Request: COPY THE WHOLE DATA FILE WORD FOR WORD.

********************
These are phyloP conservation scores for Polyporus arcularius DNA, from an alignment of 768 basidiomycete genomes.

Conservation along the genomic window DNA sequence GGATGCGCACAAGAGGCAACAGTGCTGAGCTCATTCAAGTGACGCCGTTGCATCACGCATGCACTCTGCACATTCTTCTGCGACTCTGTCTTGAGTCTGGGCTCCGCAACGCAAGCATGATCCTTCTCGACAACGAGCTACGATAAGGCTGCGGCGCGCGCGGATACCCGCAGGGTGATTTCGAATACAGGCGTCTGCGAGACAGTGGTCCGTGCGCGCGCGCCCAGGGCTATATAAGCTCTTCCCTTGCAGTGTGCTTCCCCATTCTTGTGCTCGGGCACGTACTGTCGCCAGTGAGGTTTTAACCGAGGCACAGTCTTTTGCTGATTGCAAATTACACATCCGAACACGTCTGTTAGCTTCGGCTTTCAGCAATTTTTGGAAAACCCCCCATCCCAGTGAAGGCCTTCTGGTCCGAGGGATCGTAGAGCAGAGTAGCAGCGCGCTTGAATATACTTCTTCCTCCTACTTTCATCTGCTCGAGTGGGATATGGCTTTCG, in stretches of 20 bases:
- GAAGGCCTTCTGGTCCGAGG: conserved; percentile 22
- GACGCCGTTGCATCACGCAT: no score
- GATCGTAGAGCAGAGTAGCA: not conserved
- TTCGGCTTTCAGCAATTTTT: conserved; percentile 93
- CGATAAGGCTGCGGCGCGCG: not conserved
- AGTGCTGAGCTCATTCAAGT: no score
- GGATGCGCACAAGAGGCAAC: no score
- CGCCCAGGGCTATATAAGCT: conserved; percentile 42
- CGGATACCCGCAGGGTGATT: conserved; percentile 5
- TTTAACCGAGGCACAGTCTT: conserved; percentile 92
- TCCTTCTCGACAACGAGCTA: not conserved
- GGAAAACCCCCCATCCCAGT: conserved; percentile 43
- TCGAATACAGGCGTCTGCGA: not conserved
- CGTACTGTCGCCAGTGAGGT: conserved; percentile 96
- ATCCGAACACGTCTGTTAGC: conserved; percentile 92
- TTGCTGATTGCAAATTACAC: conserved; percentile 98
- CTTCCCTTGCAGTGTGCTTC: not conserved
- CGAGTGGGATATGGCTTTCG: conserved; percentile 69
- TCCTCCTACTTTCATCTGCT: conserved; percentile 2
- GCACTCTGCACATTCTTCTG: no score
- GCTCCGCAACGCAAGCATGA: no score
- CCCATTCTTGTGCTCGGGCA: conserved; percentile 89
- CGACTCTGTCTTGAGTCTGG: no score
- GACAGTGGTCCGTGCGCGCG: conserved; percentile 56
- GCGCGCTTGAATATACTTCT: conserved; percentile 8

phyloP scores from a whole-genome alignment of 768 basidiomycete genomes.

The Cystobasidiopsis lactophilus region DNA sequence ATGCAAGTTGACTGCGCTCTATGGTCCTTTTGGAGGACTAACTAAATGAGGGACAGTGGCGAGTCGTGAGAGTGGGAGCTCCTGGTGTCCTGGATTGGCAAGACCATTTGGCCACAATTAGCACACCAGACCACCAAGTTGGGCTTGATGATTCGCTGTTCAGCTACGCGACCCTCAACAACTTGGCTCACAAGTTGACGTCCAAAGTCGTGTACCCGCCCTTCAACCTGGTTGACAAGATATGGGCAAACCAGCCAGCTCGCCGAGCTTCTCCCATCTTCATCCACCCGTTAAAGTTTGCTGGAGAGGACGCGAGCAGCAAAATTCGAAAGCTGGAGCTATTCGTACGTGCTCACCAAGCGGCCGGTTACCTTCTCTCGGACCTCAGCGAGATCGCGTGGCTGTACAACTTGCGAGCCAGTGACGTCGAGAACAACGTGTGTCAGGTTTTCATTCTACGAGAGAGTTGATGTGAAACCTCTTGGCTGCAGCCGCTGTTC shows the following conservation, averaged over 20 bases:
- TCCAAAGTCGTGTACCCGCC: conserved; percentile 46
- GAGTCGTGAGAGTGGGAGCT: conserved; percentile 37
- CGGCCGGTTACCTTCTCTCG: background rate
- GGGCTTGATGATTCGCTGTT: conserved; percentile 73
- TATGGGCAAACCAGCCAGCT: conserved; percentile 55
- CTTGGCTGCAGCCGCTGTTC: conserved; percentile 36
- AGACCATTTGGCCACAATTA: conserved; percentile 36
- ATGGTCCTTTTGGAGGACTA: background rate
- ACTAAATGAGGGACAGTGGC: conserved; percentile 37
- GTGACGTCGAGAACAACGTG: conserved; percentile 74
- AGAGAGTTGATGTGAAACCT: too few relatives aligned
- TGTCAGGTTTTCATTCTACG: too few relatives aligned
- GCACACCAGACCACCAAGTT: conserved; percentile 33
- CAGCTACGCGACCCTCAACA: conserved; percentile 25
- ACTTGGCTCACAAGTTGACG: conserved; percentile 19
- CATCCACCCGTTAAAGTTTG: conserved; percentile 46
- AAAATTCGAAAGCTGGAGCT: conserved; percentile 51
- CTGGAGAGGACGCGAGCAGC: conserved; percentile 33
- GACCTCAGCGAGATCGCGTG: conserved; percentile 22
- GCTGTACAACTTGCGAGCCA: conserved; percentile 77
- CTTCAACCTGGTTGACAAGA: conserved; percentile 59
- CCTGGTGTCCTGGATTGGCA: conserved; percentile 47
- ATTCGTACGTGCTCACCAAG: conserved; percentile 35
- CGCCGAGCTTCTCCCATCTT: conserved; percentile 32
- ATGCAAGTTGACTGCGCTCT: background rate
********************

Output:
These are phyloP conservation scores for Polyporus arcularius DNA, from an alignment of 768 basidiomycete genomes.

Conservation along the genomic window DNA sequence GGATGCGCACAAGAGGCAACAGTGCTGAGCTCATTCAAGTGACGCCGTTGCATCACGCATGCACTCTGCACATTCTTCTGCGACTCTGTCTTGAGTCTGGGCTCCGCAACGCAAGCATGATCCTTCTCGACAACGAGCTACGATAAGGCTGCGGCGCGCGCGGATACCCGCAGGGTGATTTCGAATACAGGCGTCTGCGAGACAGTGGTCCGTGCGCGCGCGCCCAGGGCTATATAAGCTCTTCCCTTGCAGTGTGCTTCCCCATTCTTGTGCTCGGGCACGTACTGTCGCCAGTGAGGTTTTAACCGAGGCACAGTCTTTTGCTGATTGCAAATTACACATCCGAACACGTCTGTTAGCTTCGGCTTTCAGCAATTTTTGGAAAACCCCCCATCCCAGTGAAGGCCTTCTGGTCCGAGGGATCGTAGAGCAGAGTAGCAGCGCGCTTGAATATACTTCTTCCTCCTACTTTCATCTGCTCGAGTGGGATATGGCTTTCG, in stretches of 20 bases:
- GAAGGCCTTCTGGTCCGAGG: conserved; percentile 22
- GACGCCGTTGCATCACGCAT: no score
- GATCGTAGAGCAGAGTAGCA: not conserved
- TTCGGCTTTCAGCAATTTTT: conserved; percentile 93
- CGATAAGGCTGCGGCGCGCG: not conserved
- AGTGCTGAGCTCATTCAAGT: no score
- GGATGCGCACAAGAGGCAAC: no score
- CGCCCAGGGCTATATAAGCT: conserved; percentile 42
- CGGATACCCGCAGGGTGATT: conserved; percentile 5
- TTTAACCGAGGCACAGTCTT: conserved; percentile 92
- TCCTTCTCGACAACGAGCTA: not conserved
- GGAAAACCCCCCATCCCAGT: conserved; percentile 43
- TCGAATACAGGCGTCTGCGA: not conserved
- CGTACTGTCGCCAGTGAGGT: conserved; percentile 96
- ATCCGAACACGTCTGTTAGC: conserved; percentile 92
- TTGCTGATTGCAAATTACAC: conserved; percentile 98
- CTTCCCTTGCAGTGTGCTTC: not conserved
- CGAGTGGGATATGGCTTTCG: conserved; percentile 69
- TCCTCCTACTTTCATCTGCT: conserved; percentile 2
- GCACTCTGCACATTCTTCTG: no score
- GCTCCGCAACGCAAGCATGA: no score
- CCCATTCTTGTGCTCGGGCA: conserved; percentile 89
- CGACTCTGTCTTGAGTCTGG: no score
- GACAGTGGTCCGTGCGCGCG: conserved; percentile 56
- GCGCGCTTGAATATACTTCT: conserved; percentile 8

phyloP scores from a whole-genome alignment of 768 basidiomycete genomes.

The Cystobasidiopsis lactophilus region DNA sequence ATGCAAGTTGACTGCGCTCTATGGTCCTTTTGGAGGACTAACTAAATGAGGGACAGTGGCGAGTCGTGAGAGTGGGAGCTCCTGGTGTCCTGGATTGGCAAGACCATTTGGCCACAATTAGCACACCAGACCACCAAGTTGGGCTTGATGATTCGCTGTTCAGCTACGCGACCCTCAACAACTTGGCTCACAAGTTGACGTCCAAAGTCGTGTACCCGCCCTTCAACCTGGTTGACAAGATATGGGCAAACCAGCCAGCTCGCCGAGCTTCTCCCATCTTCATCCACCCGTTAAAGTTTGCTGGAGAGGACGCGAGCAGCAAAATTCGAAAGCTGGAGCTATTCGTACGTGCTCACCAAGCGGCCGGTTACCTTCTCTCGGACCTCAGCGAGATCGCGTGGCTGTACAACTTGCGAGCCAGTGACGTCGAGAACAACGTGTGTCAGGTTTTCATTCTACGAGAGAGTTGATGTGAAACCTCTTGGCTGCAGCCGCTGTTC shows the following conservation, averaged over 20 bases:
- TCCAAAGTCGTGTACCCGCC: conserved; percentile 46
- GAGTCGTGAGAGTGGGAGCT: conserved; percentile 37
- CGGCCGGTTACCTTCTCTCG: background rate
- GGGCTTGATGATTCGCTGTT: conserved; percentile 73
- TATGGGCAAACCAGCCAGCT: conserved; percentile 55
- CTTGGCTGCAGCCGCTGTTC: conserved; percentile 36
- AGACCATTTGGCCACAATTA: conserved; percentile 36
- ATGGTCCTTTTGGAGGACTA: background rate
- ACTAAATGAGGGACAGTGGC: conserved; percentile 37
- GTGACGTCGAGAACAACGTG: conserved; percentile 74
- AGAGAGTTGATGTGAAACCT: too few relatives aligned
- TGTCAGGTTTTCATTCTACG: too few relatives aligned
- GCACACCAGACCACCAAGTT: conserved; percentile 33
- CAGCTACGCGACCCTCAACA: conserved; percentile 25
- ACTTGGCTCACAAGTTGACG: conserved; percentile 19
- CATCCACCCGTTAAAGTTTG: conserved; percentile 46
- AAAATTCGAAAGCTGGAGCT: conserved; percentile 51
- CTGGAGAGGACGCGAGCAGC: conserved; percentile 33
- GACCTCAGCGAGATCGCGTG: conserved; percentile 22
- GCTGTACAACTTGCGAGCCA: conserved; percentile 77
- CTTCAACCTGGTTGACAAGA: conserved; percentile 59
- CCTGGTGTCCTGGATTGGCA: conserved; percentile 47
- ATTCGTACGTGCTCACCAAG: conserved; percentile 35
- CGCCGAGCTTCTCCCATCTT: conserved; percentile 32
- ATGCAAGTTGACTGCGCTCT: background rate